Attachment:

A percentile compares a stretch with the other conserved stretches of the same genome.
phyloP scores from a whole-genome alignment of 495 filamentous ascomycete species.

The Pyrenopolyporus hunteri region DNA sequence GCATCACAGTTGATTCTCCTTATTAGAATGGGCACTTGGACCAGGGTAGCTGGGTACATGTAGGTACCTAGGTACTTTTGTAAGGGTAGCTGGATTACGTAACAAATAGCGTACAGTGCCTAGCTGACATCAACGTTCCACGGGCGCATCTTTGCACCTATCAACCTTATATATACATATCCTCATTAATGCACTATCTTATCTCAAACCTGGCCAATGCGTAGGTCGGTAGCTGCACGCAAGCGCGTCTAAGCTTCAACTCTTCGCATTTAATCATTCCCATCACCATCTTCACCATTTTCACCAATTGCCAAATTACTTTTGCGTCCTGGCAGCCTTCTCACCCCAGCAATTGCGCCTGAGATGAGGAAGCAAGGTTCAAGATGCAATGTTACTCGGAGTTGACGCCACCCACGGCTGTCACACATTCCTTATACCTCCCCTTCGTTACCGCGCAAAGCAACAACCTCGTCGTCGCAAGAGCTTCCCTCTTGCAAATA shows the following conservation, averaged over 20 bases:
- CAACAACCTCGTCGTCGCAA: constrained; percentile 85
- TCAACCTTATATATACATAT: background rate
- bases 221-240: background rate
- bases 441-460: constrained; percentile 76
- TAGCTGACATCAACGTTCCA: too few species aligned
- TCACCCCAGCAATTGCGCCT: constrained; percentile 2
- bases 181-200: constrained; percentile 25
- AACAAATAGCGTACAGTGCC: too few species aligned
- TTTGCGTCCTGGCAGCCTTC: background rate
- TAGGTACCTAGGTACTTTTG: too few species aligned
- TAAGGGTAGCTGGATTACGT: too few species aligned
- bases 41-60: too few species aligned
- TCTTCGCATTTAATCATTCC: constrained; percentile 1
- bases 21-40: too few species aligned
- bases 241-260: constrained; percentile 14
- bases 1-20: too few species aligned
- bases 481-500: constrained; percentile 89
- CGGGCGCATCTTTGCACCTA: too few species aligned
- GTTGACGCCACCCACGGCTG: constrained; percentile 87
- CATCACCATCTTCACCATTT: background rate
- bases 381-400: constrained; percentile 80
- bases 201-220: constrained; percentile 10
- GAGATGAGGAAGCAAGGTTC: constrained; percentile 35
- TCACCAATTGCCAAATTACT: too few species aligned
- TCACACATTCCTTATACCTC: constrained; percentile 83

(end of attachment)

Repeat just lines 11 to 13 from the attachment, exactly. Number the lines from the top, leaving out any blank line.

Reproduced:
- AACAAATAGCGTACAGTGCC: too few species aligned
- TTTGCGTCCTGGCAGCCTTC: background rate
- TAGGTACCTAGGTACTTTTG: too few species aligned